With reader-friendly score highlights for each film, plus many seldom seen before photos of the men and women behind the music, this is a book I would recommend to anybody with an interest in the history of popular music over the last fifty years. If you also like James Bond or film music in general, your ship has really come in!!
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on October 26, 2012
An amazing work by Burlingame, it gives a really objective insight into the process of scoring the Bond saga. For me, it gave some final answers about some specific issues such as the reality behind the TND song "contest" and why the big change from the CR (2006) OST to the following QoS, also the details about how "No good about goodbye" although it seems to fit the tune for that movie, was created some time after the movie was released. I definitely recommend this book. It was such a good reading that I finished it in two days.
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on November 5, 2012
Excellent look at the story behind the music (score & songs) of the James Bond franchise. All the business deals, rumours and gossip are addressed, and for musicians, there's also an analysis of the thematic elements used. A must read for fans of movie music.
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on November 15, 2012
I'm a nut for anything to do with the James Bond movies and I must have every book there is on the subject (Dressed to Kill anyone?) This is the first time that I've read anything that seriously deals with the music. I've read Jon Burlingame's liner notes on cd's and his pieces in Film Score Monthly and the guy knows his stuff. Each chapter deals with a specific film, the composer, lyricists, musicians, singers, director, editor & producers and how they all come together in putting the scores together. There is of course the famous story and feud about who created the James Bond theme, Monty Norman or John Barry. There is also Barry's on going slow burn about editor Peter Hunt inserting the Bond theme from Dr. No into several different films instead of letting Barry do a current version or write original music. Each chapter has a section giving you the highlights of each score. I'm not finished with the book yet, I'm only up to Diamonds Are Forever but I love this book! A lot of insight into the film and music process as well as the egos involved (amazingly producer Harry Saltzman hated the themes for both Goldfinger and Diamonds Are Forever!) Burlingame is as annoyed as I am that on 2 of the soundtrack cd's the title song is not included(Casino Royale & Skyfall),so you either have to download the single or wait for the next Best of Bond cd.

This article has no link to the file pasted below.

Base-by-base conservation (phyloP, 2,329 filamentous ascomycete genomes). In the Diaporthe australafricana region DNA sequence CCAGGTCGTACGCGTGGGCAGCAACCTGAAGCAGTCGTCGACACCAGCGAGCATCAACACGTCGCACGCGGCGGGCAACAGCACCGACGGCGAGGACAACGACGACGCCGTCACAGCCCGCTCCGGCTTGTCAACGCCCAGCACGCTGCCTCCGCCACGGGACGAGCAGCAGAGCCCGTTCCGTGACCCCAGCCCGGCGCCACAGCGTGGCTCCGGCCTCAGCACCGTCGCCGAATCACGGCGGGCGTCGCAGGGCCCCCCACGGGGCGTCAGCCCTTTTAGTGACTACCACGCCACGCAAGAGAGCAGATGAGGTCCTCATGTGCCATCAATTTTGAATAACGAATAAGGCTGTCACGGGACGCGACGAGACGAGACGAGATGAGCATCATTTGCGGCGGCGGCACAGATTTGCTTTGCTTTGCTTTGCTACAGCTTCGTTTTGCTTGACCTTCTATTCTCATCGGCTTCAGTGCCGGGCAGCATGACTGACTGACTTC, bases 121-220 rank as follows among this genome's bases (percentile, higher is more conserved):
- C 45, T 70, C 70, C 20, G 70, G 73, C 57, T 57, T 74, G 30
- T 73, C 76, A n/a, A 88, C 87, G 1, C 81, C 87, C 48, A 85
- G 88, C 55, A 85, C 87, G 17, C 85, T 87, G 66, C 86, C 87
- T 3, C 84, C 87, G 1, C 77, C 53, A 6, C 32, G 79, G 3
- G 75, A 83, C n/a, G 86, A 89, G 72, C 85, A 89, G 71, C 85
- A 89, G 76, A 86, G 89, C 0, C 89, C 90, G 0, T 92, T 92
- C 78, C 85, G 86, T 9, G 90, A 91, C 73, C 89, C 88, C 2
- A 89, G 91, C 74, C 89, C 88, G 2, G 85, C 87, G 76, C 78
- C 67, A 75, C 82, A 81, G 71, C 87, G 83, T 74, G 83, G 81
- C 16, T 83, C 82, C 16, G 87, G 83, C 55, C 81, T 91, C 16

If you're a Bond or soundtrack fan this book is meant for you.
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on May 1, 2013
Being a JB fan (Bond and Barry) I found this book absolutely fascinating. The "inside baseball" aspect is the main draw here. The fits,stops and starts of composing the material that John Barry called "million dollar Mickey Mouse music" the work with lyricists and singers and an informative history that includes more stuff on Monty Norman than I've ever read before is simply magical.Very well written, Burlingame gives a nicely detailed assessment thruout and that includes the post Barry folks. Like so many oldtimers for me the formula was Sean Connery as Bond and music by John Barry. So while I revelled in what I read as a unvarnished homage to John Barry,Burlingame correctly acknowledges that Barry/Bond has moved on and gives the "new guys" their due.A terrific read.
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on April 25, 2013
I would highly recommend this book to anyone interested in the music of the Bond films, and indeed to anyone contemplating working in the music industry.

I consider a substantial amount of the success of the 007 films can be attributed to the scores & title songs, which particularly in the first films of the series, added a layer of sophistication & energy that made the movies stand out and capture people's attention. Even today the original arrangement & recording of the James Bond theme by John Barry has a presence & power which has well & truly stood the test of time - remaining cool after 50 years is no small feat. This book gives a revealing insight into the process of how they were developed.
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on June 12, 2014
For the die-hard Bond fan--especially those of who enjoy he music--this is a fascinating look behind the scenes of how the music was written, how the singers and groups were selected (including those considered, but that never made the cut), hurdles and challenges the writers often faced, and awesome photos included. Burlingame also includes reviews of the CDs and tracks.